The Senate passed revised legislation Thursday that would delay increases in flood insurance premiums, following the House's vote advancing the bill last week.
The bill, which will now go to President Obama's desk for his signature, is intended to limit the effects of price increases resulting from 2012 reforms to the National Flood Insurance Program.
This could reduce the amout of flood-related risk that is shifted to the private sector, either in the form of traditional insurance and reinsurance and insurance-linked structured products such as catastrophe bonds.
The legislation, which the Senate passed by a vote of 72 to 22, would reinstate the grandfathering of premiums for certain homes subject to earlier flood maps, lower a cap on premium increases to 15% and allow refunds for excess premiums paid under the 2012 reforms, among other provisions.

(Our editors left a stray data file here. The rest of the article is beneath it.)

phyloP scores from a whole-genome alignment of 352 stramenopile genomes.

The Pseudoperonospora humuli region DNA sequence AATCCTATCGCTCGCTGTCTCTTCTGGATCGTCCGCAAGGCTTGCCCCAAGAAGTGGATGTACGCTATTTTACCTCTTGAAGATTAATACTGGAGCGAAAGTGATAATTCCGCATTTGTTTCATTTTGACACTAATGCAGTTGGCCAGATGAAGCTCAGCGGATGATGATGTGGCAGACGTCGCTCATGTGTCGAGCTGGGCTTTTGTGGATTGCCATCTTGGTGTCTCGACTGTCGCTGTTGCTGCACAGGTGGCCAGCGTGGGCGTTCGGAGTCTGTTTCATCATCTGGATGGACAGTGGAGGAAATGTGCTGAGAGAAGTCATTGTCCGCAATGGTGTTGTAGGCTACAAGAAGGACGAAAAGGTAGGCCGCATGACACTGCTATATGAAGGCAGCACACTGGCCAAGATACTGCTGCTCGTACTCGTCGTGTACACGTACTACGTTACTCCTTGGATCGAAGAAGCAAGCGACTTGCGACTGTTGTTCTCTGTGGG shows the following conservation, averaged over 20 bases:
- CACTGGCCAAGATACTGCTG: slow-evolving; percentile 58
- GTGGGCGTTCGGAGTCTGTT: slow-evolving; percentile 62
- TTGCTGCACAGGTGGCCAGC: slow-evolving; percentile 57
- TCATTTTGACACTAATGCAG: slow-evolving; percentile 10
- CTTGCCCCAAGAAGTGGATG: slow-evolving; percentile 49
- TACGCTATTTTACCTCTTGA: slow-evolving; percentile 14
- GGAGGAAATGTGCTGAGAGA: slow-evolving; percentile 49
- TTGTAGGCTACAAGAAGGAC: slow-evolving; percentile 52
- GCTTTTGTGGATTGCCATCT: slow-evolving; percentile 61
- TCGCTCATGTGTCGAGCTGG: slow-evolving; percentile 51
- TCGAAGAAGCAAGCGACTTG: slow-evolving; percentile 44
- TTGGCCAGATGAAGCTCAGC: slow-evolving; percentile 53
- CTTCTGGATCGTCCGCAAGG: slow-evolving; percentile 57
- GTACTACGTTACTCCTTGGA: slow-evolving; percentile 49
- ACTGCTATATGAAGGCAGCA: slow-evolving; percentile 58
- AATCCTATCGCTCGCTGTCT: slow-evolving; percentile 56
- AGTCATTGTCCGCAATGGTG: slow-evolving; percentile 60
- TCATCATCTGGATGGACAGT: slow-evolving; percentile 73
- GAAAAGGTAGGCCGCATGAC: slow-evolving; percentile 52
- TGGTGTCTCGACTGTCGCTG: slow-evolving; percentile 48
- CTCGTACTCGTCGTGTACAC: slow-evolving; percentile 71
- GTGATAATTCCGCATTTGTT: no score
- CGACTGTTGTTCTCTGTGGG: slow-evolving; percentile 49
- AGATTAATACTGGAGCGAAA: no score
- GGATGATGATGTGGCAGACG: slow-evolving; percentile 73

"This important bill, crafted by leaders on both sides of the Capitol and both sides of the political aisle, addresses National Flood Insurance Program affordability issues and corrects other unintended consequences resulting from earlier reform efforts," American Bankers Association chief executive Frank Keating said in a press release.
The Senate's action followed a 306-to-91 vote by the House last week to move the legislation. The House passed the bill despite successful efforts by GOP leaders in the chamber to block an earlier bill — that had originated in the Senate — that also sought to delay the premium increases.